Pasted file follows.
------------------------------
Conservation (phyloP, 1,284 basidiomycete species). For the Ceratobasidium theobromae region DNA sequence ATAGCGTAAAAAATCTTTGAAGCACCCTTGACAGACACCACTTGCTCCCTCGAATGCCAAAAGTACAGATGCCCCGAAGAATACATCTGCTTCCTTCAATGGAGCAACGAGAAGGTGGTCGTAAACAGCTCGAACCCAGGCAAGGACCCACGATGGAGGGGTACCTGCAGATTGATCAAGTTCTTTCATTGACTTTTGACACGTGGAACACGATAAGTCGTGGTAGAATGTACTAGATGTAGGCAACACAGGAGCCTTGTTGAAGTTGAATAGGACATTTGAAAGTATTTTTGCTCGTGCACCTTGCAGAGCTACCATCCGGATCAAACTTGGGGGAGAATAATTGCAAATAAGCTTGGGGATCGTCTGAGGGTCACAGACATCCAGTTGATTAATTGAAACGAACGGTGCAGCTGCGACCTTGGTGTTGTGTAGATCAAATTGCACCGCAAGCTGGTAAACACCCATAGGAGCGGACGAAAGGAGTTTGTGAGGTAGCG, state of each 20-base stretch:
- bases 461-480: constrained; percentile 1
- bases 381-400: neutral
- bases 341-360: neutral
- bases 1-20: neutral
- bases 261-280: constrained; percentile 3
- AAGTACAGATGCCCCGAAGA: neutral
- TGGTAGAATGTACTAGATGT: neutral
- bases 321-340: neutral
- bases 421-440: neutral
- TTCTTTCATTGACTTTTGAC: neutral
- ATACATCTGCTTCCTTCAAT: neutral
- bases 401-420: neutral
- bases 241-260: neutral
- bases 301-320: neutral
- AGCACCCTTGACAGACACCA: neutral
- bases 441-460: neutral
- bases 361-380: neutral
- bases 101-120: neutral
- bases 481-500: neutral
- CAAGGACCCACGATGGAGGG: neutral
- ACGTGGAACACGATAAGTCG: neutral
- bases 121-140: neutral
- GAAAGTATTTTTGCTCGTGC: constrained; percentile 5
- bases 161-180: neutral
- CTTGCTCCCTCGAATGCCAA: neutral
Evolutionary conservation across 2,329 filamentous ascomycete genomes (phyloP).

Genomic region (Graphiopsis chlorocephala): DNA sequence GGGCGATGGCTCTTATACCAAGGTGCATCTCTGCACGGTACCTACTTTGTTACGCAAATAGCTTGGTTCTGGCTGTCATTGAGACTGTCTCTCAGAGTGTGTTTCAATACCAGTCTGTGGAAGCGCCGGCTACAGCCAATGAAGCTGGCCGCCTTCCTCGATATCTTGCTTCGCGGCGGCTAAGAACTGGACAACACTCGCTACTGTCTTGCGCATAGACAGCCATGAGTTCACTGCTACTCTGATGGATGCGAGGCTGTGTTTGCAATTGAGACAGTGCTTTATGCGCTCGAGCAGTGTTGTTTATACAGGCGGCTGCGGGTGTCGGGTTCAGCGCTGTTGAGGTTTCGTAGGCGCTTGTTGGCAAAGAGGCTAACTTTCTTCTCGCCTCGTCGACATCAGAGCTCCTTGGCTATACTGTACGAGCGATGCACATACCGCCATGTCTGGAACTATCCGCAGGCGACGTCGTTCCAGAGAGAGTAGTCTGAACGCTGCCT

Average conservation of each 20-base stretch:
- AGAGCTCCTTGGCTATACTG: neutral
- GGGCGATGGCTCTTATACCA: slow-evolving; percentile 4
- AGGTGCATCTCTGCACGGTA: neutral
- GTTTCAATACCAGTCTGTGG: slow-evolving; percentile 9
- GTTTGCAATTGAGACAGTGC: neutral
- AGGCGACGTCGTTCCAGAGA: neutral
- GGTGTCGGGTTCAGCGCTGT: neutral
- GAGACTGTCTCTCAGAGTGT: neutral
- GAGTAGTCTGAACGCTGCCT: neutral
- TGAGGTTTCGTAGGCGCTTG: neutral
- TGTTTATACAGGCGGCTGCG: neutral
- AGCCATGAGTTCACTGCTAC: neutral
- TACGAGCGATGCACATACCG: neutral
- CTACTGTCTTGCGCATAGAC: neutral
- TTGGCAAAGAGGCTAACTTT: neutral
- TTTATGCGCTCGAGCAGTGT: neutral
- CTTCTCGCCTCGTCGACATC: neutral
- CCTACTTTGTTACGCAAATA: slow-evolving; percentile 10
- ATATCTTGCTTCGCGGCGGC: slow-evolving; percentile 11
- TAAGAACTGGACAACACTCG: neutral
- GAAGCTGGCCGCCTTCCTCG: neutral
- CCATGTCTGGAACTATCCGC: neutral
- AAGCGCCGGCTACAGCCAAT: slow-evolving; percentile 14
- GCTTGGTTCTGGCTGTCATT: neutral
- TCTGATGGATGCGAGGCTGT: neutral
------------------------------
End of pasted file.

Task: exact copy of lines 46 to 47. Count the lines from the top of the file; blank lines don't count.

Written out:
- CTTCTCGCCTCGTCGACATC: neutral
- CCTACTTTGTTACGCAAATA: slow-evolving; percentile 10